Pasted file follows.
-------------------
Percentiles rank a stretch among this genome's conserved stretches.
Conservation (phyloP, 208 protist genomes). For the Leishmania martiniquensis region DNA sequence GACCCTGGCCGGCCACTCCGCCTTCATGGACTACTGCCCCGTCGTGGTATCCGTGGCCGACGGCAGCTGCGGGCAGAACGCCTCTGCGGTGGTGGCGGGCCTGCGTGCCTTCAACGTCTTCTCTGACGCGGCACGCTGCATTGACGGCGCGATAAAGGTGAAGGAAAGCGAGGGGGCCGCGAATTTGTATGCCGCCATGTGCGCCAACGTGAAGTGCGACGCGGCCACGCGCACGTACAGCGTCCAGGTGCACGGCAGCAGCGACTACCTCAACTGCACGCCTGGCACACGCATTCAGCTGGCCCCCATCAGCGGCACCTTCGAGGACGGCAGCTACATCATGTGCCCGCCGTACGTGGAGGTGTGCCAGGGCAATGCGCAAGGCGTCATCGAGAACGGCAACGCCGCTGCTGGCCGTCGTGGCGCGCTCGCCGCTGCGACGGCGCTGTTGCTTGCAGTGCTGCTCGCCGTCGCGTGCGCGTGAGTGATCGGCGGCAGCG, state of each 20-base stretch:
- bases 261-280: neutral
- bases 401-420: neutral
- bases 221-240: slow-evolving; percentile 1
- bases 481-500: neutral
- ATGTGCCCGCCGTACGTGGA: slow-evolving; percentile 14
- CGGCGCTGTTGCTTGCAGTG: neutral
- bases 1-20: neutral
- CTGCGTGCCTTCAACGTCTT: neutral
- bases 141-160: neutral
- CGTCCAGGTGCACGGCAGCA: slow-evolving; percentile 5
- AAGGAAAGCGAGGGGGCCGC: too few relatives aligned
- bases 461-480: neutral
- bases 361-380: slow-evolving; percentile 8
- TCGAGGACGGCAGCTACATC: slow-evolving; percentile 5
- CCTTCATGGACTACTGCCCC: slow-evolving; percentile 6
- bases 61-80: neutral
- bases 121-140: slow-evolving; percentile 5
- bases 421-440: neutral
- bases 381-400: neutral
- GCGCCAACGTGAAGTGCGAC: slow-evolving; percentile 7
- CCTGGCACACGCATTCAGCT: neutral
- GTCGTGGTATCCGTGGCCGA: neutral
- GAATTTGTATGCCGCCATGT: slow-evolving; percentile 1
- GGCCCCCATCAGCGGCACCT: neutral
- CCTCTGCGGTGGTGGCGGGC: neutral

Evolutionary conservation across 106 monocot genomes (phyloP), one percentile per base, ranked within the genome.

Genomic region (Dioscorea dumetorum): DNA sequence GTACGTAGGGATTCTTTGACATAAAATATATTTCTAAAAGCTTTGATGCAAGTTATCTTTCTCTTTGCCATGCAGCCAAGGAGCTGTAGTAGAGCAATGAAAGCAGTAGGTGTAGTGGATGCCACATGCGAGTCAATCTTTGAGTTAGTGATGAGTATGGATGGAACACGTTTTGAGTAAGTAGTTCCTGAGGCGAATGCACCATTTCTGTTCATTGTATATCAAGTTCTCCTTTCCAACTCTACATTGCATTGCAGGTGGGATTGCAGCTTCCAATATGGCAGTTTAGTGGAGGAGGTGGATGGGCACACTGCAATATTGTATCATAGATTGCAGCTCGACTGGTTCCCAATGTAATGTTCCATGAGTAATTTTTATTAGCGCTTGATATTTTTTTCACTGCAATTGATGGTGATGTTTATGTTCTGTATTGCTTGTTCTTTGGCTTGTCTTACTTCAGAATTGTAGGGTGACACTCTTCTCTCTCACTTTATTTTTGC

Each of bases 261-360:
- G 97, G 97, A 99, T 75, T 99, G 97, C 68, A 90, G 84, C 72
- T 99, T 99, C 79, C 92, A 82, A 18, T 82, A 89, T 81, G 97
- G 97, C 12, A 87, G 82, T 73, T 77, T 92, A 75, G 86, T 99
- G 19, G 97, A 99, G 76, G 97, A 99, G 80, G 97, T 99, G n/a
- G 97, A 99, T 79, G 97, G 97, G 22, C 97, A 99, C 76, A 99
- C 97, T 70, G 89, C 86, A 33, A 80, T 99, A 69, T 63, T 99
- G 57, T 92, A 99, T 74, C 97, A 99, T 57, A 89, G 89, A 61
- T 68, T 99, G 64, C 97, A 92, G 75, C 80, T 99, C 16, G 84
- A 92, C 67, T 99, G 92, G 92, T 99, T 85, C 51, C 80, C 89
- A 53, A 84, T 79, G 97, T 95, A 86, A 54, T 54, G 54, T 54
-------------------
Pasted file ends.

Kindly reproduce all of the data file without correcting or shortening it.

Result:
Percentiles rank a stretch among this genome's conserved stretches.
Conservation (phyloP, 208 protist genomes). For the Leishmania martiniquensis region DNA sequence GACCCTGGCCGGCCACTCCGCCTTCATGGACTACTGCCCCGTCGTGGTATCCGTGGCCGACGGCAGCTGCGGGCAGAACGCCTCTGCGGTGGTGGCGGGCCTGCGTGCCTTCAACGTCTTCTCTGACGCGGCACGCTGCATTGACGGCGCGATAAAGGTGAAGGAAAGCGAGGGGGCCGCGAATTTGTATGCCGCCATGTGCGCCAACGTGAAGTGCGACGCGGCCACGCGCACGTACAGCGTCCAGGTGCACGGCAGCAGCGACTACCTCAACTGCACGCCTGGCACACGCATTCAGCTGGCCCCCATCAGCGGCACCTTCGAGGACGGCAGCTACATCATGTGCCCGCCGTACGTGGAGGTGTGCCAGGGCAATGCGCAAGGCGTCATCGAGAACGGCAACGCCGCTGCTGGCCGTCGTGGCGCGCTCGCCGCTGCGACGGCGCTGTTGCTTGCAGTGCTGCTCGCCGTCGCGTGCGCGTGAGTGATCGGCGGCAGCG, state of each 20-base stretch:
- bases 261-280: neutral
- bases 401-420: neutral
- bases 221-240: slow-evolving; percentile 1
- bases 481-500: neutral
- ATGTGCCCGCCGTACGTGGA: slow-evolving; percentile 14
- CGGCGCTGTTGCTTGCAGTG: neutral
- bases 1-20: neutral
- CTGCGTGCCTTCAACGTCTT: neutral
- bases 141-160: neutral
- CGTCCAGGTGCACGGCAGCA: slow-evolving; percentile 5
- AAGGAAAGCGAGGGGGCCGC: too few relatives aligned
- bases 461-480: neutral
- bases 361-380: slow-evolving; percentile 8
- TCGAGGACGGCAGCTACATC: slow-evolving; percentile 5
- CCTTCATGGACTACTGCCCC: slow-evolving; percentile 6
- bases 61-80: neutral
- bases 121-140: slow-evolving; percentile 5
- bases 421-440: neutral
- bases 381-400: neutral
- GCGCCAACGTGAAGTGCGAC: slow-evolving; percentile 7
- CCTGGCACACGCATTCAGCT: neutral
- GTCGTGGTATCCGTGGCCGA: neutral
- GAATTTGTATGCCGCCATGT: slow-evolving; percentile 1
- GGCCCCCATCAGCGGCACCT: neutral
- CCTCTGCGGTGGTGGCGGGC: neutral

Evolutionary conservation across 106 monocot genomes (phyloP), one percentile per base, ranked within the genome.

Genomic region (Dioscorea dumetorum): DNA sequence GTACGTAGGGATTCTTTGACATAAAATATATTTCTAAAAGCTTTGATGCAAGTTATCTTTCTCTTTGCCATGCAGCCAAGGAGCTGTAGTAGAGCAATGAAAGCAGTAGGTGTAGTGGATGCCACATGCGAGTCAATCTTTGAGTTAGTGATGAGTATGGATGGAACACGTTTTGAGTAAGTAGTTCCTGAGGCGAATGCACCATTTCTGTTCATTGTATATCAAGTTCTCCTTTCCAACTCTACATTGCATTGCAGGTGGGATTGCAGCTTCCAATATGGCAGTTTAGTGGAGGAGGTGGATGGGCACACTGCAATATTGTATCATAGATTGCAGCTCGACTGGTTCCCAATGTAATGTTCCATGAGTAATTTTTATTAGCGCTTGATATTTTTTTCACTGCAATTGATGGTGATGTTTATGTTCTGTATTGCTTGTTCTTTGGCTTGTCTTACTTCAGAATTGTAGGGTGACACTCTTCTCTCTCACTTTATTTTTGC

Each of bases 261-360:
- G 97, G 97, A 99, T 75, T 99, G 97, C 68, A 90, G 84, C 72
- T 99, T 99, C 79, C 92, A 82, A 18, T 82, A 89, T 81, G 97
- G 97, C 12, A 87, G 82, T 73, T 77, T 92, A 75, G 86, T 99
- G 19, G 97, A 99, G 76, G 97, A 99, G 80, G 97, T 99, G n/a
- G 97, A 99, T 79, G 97, G 97, G 22, C 97, A 99, C 76, A 99
- C 97, T 70, G 89, C 86, A 33, A 80, T 99, A 69, T 63, T 99
- G 57, T 92, A 99, T 74, C 97, A 99, T 57, A 89, G 89, A 61
- T 68, T 99, G 64, C 97, A 92, G 75, C 80, T 99, C 16, G 84
- A 92, C 67, T 99, G 92, G 92, T 99, T 85, C 51, C 80, C 89
- A 53, A 84, T 79, G 97, T 95, A 86, A 54, T 54, G 54, T 54